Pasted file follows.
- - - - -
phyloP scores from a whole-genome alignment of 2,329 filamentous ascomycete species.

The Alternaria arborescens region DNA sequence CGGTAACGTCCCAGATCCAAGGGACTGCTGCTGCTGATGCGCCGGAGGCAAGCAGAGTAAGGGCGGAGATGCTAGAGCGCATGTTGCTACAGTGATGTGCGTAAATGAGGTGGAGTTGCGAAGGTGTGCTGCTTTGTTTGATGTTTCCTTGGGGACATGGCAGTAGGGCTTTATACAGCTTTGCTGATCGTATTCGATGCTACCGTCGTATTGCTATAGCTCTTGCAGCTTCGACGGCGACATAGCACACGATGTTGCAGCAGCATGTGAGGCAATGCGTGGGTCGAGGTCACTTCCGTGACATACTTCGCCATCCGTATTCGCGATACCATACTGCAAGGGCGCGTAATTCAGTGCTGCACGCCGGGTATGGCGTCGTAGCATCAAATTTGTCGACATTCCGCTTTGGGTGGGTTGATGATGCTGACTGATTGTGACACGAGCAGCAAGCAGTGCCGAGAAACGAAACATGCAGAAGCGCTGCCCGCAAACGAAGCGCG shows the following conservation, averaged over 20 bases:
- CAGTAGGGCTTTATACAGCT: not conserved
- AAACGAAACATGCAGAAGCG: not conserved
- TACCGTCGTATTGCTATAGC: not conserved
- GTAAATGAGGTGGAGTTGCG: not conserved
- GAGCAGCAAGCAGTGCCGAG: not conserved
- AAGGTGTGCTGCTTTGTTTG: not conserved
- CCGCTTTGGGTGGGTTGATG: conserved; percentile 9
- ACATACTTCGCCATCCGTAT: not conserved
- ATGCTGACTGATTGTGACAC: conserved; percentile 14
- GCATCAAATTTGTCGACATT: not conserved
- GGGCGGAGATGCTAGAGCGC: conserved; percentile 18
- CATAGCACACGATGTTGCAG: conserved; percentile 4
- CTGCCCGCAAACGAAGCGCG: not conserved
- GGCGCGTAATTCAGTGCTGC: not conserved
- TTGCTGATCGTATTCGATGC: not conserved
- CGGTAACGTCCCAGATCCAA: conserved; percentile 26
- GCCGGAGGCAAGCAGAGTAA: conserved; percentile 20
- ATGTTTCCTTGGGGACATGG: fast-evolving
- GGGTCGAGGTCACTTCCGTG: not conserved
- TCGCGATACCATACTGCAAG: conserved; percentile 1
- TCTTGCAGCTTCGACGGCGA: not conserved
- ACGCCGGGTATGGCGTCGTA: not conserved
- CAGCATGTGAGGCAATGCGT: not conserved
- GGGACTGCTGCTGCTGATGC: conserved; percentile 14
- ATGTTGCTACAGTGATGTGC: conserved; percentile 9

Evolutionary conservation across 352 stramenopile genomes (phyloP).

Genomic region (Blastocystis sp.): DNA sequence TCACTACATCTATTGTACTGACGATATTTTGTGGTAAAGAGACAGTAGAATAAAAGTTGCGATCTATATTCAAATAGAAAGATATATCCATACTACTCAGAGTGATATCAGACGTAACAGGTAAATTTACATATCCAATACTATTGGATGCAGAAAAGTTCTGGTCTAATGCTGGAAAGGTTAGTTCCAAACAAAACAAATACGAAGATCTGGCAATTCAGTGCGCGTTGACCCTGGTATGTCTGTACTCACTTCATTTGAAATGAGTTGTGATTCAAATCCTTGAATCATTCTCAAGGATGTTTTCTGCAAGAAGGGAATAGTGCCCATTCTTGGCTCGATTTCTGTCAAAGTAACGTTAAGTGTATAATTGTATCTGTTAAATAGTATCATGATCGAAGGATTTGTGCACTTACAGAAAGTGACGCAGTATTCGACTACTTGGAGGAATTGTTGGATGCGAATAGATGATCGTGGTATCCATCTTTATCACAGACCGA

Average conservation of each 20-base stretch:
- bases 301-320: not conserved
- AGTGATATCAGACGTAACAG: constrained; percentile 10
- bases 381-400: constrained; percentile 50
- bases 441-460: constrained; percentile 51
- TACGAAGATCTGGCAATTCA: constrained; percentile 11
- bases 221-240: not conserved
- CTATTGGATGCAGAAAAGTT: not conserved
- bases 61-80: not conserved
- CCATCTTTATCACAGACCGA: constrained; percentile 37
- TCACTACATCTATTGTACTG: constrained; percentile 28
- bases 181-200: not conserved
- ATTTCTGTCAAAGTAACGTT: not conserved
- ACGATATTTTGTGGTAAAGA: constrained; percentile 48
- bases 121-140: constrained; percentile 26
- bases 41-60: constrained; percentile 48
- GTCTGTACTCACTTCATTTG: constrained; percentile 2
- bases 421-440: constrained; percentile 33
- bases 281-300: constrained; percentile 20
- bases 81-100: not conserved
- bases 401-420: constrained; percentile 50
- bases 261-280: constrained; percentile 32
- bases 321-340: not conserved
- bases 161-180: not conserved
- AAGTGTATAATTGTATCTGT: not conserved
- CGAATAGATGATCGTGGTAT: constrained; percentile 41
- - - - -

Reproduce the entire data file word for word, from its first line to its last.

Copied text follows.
phyloP scores from a whole-genome alignment of 2,329 filamentous ascomycete species.

The Alternaria arborescens region DNA sequence CGGTAACGTCCCAGATCCAAGGGACTGCTGCTGCTGATGCGCCGGAGGCAAGCAGAGTAAGGGCGGAGATGCTAGAGCGCATGTTGCTACAGTGATGTGCGTAAATGAGGTGGAGTTGCGAAGGTGTGCTGCTTTGTTTGATGTTTCCTTGGGGACATGGCAGTAGGGCTTTATACAGCTTTGCTGATCGTATTCGATGCTACCGTCGTATTGCTATAGCTCTTGCAGCTTCGACGGCGACATAGCACACGATGTTGCAGCAGCATGTGAGGCAATGCGTGGGTCGAGGTCACTTCCGTGACATACTTCGCCATCCGTATTCGCGATACCATACTGCAAGGGCGCGTAATTCAGTGCTGCACGCCGGGTATGGCGTCGTAGCATCAAATTTGTCGACATTCCGCTTTGGGTGGGTTGATGATGCTGACTGATTGTGACACGAGCAGCAAGCAGTGCCGAGAAACGAAACATGCAGAAGCGCTGCCCGCAAACGAAGCGCG shows the following conservation, averaged over 20 bases:
- CAGTAGGGCTTTATACAGCT: not conserved
- AAACGAAACATGCAGAAGCG: not conserved
- TACCGTCGTATTGCTATAGC: not conserved
- GTAAATGAGGTGGAGTTGCG: not conserved
- GAGCAGCAAGCAGTGCCGAG: not conserved
- AAGGTGTGCTGCTTTGTTTG: not conserved
- CCGCTTTGGGTGGGTTGATG: conserved; percentile 9
- ACATACTTCGCCATCCGTAT: not conserved
- ATGCTGACTGATTGTGACAC: conserved; percentile 14
- GCATCAAATTTGTCGACATT: not conserved
- GGGCGGAGATGCTAGAGCGC: conserved; percentile 18
- CATAGCACACGATGTTGCAG: conserved; percentile 4
- CTGCCCGCAAACGAAGCGCG: not conserved
- GGCGCGTAATTCAGTGCTGC: not conserved
- TTGCTGATCGTATTCGATGC: not conserved
- CGGTAACGTCCCAGATCCAA: conserved; percentile 26
- GCCGGAGGCAAGCAGAGTAA: conserved; percentile 20
- ATGTTTCCTTGGGGACATGG: fast-evolving
- GGGTCGAGGTCACTTCCGTG: not conserved
- TCGCGATACCATACTGCAAG: conserved; percentile 1
- TCTTGCAGCTTCGACGGCGA: not conserved
- ACGCCGGGTATGGCGTCGTA: not conserved
- CAGCATGTGAGGCAATGCGT: not conserved
- GGGACTGCTGCTGCTGATGC: conserved; percentile 14
- ATGTTGCTACAGTGATGTGC: conserved; percentile 9

Evolutionary conservation across 352 stramenopile genomes (phyloP).

Genomic region (Blastocystis sp.): DNA sequence TCACTACATCTATTGTACTGACGATATTTTGTGGTAAAGAGACAGTAGAATAAAAGTTGCGATCTATATTCAAATAGAAAGATATATCCATACTACTCAGAGTGATATCAGACGTAACAGGTAAATTTACATATCCAATACTATTGGATGCAGAAAAGTTCTGGTCTAATGCTGGAAAGGTTAGTTCCAAACAAAACAAATACGAAGATCTGGCAATTCAGTGCGCGTTGACCCTGGTATGTCTGTACTCACTTCATTTGAAATGAGTTGTGATTCAAATCCTTGAATCATTCTCAAGGATGTTTTCTGCAAGAAGGGAATAGTGCCCATTCTTGGCTCGATTTCTGTCAAAGTAACGTTAAGTGTATAATTGTATCTGTTAAATAGTATCATGATCGAAGGATTTGTGCACTTACAGAAAGTGACGCAGTATTCGACTACTTGGAGGAATTGTTGGATGCGAATAGATGATCGTGGTATCCATCTTTATCACAGACCGA

Average conservation of each 20-base stretch:
- bases 301-320: not conserved
- AGTGATATCAGACGTAACAG: constrained; percentile 10
- bases 381-400: constrained; percentile 50
- bases 441-460: constrained; percentile 51
- TACGAAGATCTGGCAATTCA: constrained; percentile 11
- bases 221-240: not conserved
- CTATTGGATGCAGAAAAGTT: not conserved
- bases 61-80: not conserved
- CCATCTTTATCACAGACCGA: constrained; percentile 37
- TCACTACATCTATTGTACTG: constrained; percentile 28
- bases 181-200: not conserved
- ATTTCTGTCAAAGTAACGTT: not conserved
- ACGATATTTTGTGGTAAAGA: constrained; percentile 48
- bases 121-140: constrained; percentile 26
- bases 41-60: constrained; percentile 48
- GTCTGTACTCACTTCATTTG: constrained; percentile 2
- bases 421-440: constrained; percentile 33
- bases 281-300: constrained; percentile 20
- bases 81-100: not conserved
- bases 401-420: constrained; percentile 50
- bases 261-280: constrained; percentile 32
- bases 321-340: not conserved
- bases 161-180: not conserved
- AAGTGTATAATTGTATCTGT: not conserved
- CGAATAGATGATCGTGGTAT: constrained; percentile 41